FTSE 100 shares are in for a tough time as the news flow from Ukraine continues to shock and appal. The index crashed by 3.48% on Friday, and I’m bracing myself for further extreme volatility in the days ahead.
On Friday, more than £100bn was wiped off FTSE 100 valuations. Any fleeting pain investors might have felt is nothing compared to what the Ukrainians are going through, so we should keep things in perspective. I feel the stock market crash is a price worth paying for standing up to aggression.
Stay calm, it’s only a stock market crash
We can’t do much about Ukraine, except send money and show our support, and there’s nothing we can do about the FTSE 100 crash. There never is. All I’m doing is reminding myself that share prices have always crashed and they always will.
Typically, they recover faster than people expect and go on to outperform almost every other asset class in the longer run. So the first thing I do when the FTSE 100 is going into a downward spiral is… nothing.
I never invest money in the FTSE 100 that I might need in the next five years (in practice, the next 10 to 15 years). That allows me to overlook my short-term fears, and focus on the longer run. If I sold now, I would probably miss out on the recovery, when it finally arrives. I’d then do something even dafter, like buying back in at the top of the market.
I don’t have any idea whether now is a good or bad time to buy or sell shares. Nobody can time the market with any consistency, and don’t believe anyone who claims they can. There are too many variables. Even computers can’t work it out. I suspect they never will.
What I do know is that the FTSE 100 has dropped 500 points in a week. That makes today a cheaper time to buy shares than a week ago. So that’s what I’ll do. The index may crash again after I bought them, but if it does, I’ll buy a few more.
My portfolio is exposed to stock market volatility because I take a relatively high-risk approach to investing. Now I’m tempted to add one or two defensive stocks to my line-up. While the FTSE 100 fell on Friday, utility stocks Severn Trent, SSE and United Utilities Group held firm.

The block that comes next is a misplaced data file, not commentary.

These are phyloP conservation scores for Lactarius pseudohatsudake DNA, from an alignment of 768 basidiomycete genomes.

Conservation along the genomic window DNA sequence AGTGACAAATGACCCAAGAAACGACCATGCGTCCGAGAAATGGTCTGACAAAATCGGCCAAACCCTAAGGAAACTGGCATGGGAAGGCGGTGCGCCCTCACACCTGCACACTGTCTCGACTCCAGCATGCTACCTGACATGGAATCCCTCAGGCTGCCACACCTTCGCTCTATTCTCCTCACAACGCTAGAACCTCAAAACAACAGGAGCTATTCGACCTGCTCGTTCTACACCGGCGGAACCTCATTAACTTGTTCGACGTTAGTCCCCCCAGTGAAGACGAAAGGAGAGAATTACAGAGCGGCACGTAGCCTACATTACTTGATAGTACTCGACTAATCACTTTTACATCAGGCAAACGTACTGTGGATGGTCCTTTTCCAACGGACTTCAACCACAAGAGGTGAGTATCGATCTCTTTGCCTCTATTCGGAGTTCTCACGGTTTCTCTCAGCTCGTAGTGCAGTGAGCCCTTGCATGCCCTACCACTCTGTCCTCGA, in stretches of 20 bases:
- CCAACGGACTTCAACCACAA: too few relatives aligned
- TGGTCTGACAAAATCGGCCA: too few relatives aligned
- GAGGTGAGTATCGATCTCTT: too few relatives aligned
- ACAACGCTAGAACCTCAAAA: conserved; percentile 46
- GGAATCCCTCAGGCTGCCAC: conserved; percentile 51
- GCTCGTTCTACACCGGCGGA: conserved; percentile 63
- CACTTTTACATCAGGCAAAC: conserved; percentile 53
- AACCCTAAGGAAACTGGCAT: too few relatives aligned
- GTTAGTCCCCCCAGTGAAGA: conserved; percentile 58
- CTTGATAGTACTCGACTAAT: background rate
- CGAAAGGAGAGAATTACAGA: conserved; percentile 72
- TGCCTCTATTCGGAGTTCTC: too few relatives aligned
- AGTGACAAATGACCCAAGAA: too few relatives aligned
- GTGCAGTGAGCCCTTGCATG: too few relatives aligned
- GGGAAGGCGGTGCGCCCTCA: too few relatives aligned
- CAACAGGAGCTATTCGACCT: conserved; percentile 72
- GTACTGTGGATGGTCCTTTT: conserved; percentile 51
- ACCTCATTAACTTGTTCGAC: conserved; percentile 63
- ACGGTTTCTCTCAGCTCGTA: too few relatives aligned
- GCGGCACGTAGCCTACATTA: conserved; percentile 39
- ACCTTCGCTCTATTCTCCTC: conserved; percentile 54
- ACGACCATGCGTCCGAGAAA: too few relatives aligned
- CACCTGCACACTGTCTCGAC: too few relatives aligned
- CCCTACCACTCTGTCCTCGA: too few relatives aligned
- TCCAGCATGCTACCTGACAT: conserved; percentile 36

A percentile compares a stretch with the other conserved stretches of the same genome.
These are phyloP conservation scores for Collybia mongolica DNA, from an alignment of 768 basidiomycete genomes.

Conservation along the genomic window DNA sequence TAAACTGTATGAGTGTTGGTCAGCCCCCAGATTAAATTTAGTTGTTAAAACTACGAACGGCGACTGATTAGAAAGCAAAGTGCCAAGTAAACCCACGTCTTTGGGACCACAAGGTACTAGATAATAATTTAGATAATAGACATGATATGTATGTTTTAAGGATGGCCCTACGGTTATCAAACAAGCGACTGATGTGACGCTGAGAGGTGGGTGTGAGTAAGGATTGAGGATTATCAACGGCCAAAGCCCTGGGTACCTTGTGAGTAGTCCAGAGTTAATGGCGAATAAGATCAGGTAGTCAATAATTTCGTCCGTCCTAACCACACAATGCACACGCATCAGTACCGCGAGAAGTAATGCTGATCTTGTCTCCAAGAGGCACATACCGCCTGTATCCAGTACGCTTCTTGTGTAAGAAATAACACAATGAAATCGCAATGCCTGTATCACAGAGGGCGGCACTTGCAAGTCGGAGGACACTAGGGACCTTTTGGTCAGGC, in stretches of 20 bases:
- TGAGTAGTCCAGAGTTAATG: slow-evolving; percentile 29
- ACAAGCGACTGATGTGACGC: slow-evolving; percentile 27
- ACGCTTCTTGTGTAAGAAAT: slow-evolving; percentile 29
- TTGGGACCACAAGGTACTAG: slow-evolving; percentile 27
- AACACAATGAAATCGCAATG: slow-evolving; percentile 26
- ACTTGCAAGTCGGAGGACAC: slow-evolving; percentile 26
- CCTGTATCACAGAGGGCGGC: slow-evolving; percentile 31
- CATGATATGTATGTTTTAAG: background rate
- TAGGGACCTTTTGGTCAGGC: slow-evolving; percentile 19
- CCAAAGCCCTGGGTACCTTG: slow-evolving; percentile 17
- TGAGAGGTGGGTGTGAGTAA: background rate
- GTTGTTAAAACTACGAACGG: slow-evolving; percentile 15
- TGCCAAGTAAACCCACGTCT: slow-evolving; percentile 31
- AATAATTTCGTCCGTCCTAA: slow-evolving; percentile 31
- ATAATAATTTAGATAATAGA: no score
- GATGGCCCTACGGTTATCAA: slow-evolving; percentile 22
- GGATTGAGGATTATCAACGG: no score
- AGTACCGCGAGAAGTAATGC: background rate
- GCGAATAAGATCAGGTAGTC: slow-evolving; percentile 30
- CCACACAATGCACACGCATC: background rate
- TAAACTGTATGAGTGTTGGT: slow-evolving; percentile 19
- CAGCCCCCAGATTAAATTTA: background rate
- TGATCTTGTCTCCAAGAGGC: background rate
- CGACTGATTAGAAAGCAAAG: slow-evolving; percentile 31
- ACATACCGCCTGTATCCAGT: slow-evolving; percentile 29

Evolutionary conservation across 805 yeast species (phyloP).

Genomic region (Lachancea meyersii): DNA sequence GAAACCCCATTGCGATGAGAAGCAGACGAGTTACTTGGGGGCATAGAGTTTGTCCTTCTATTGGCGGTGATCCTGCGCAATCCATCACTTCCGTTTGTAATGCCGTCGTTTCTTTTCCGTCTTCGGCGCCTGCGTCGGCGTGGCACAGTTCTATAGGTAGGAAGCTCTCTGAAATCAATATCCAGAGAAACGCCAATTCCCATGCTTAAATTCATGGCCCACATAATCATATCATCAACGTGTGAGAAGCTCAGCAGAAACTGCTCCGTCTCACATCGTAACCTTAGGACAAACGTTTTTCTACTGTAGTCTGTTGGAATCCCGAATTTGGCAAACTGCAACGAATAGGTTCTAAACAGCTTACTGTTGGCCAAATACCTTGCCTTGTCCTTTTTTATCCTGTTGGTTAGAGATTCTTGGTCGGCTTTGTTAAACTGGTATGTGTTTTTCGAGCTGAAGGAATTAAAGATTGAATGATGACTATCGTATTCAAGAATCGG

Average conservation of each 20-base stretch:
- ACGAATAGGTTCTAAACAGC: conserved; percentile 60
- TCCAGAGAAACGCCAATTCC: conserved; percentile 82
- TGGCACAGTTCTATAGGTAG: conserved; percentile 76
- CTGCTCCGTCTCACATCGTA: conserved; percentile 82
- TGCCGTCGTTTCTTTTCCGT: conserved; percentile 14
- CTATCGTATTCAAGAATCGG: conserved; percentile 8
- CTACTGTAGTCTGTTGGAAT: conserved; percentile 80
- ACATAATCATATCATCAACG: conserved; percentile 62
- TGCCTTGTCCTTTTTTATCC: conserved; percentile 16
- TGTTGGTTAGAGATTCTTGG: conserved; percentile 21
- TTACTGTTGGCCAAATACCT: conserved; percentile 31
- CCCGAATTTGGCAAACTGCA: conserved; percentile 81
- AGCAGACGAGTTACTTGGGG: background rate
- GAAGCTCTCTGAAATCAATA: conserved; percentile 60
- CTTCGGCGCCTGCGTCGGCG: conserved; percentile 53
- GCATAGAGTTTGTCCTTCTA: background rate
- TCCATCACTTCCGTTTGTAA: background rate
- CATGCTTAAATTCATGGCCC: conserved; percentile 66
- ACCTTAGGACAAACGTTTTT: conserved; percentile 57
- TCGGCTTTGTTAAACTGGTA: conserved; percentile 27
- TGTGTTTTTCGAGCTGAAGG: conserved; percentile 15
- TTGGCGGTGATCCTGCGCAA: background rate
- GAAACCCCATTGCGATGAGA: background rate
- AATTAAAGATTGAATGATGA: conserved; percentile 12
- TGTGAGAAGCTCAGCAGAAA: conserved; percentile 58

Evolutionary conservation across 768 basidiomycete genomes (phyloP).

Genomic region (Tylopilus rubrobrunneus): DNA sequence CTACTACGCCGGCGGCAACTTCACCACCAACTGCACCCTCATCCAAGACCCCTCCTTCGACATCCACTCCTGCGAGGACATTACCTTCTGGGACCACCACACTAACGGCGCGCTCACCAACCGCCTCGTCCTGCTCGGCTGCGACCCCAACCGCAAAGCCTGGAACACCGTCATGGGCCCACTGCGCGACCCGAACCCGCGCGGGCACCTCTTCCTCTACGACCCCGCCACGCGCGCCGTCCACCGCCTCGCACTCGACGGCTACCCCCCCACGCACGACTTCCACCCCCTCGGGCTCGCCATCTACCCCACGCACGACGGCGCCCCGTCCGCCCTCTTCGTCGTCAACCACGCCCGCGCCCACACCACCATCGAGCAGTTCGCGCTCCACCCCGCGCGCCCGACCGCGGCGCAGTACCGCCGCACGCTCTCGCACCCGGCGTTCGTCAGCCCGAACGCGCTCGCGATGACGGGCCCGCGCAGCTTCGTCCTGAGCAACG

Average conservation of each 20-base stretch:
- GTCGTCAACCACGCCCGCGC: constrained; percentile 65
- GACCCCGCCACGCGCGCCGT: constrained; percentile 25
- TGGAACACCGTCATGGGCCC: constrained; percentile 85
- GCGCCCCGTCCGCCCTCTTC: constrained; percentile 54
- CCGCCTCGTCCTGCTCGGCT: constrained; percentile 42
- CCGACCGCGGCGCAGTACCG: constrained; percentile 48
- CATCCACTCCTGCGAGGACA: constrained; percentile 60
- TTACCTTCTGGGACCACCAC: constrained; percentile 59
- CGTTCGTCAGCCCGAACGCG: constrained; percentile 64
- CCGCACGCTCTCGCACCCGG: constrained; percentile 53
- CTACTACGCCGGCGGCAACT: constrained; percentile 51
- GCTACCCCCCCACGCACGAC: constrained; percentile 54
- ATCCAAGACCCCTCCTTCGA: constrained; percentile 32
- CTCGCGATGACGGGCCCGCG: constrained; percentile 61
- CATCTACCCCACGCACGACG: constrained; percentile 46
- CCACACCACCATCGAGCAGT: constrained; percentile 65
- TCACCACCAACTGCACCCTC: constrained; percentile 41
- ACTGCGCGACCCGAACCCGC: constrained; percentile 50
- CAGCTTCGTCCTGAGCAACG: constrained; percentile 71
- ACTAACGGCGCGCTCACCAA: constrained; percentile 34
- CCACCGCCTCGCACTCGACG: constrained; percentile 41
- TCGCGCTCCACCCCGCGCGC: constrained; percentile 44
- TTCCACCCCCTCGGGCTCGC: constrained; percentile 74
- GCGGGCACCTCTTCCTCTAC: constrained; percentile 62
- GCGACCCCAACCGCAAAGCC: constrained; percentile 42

Stand by your FTSE 100 shares
Human beings are not blessed with the gift of foresight. I get round this by building a diversified spread of FTSE 100 shares, balancing riskier growth stocks with defensive alternatives, investing for the longer term and reinvesting my dividends for growth.
History shows that stock markets always recover in the end, even from the bloodiest wars. As well as trade tensions, pandemics, financial crises, tech crashes and just about everything else. I’m holding on until that day. I’m telling myself it will come. Given time.
It’s not guaranteed, but it always has bounced back in the past.
The post I’m still buying FTSE 100 shares even though I expect the stock market to crash again appeared first on The Motley Fool UK.
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Harvey Jones has no position in any of the shares mentioned. The Motley Fool UK has no position in any of the shares mentioned. Views expressed on the companies mentioned in this article are those of the writer and therefore may differ from the official recommendations we make in our subscription services such as Share Advisor, Hidden Winners and Pro. Here at The Motley Fool we believe that considering a diverse range of insights makes us better investors.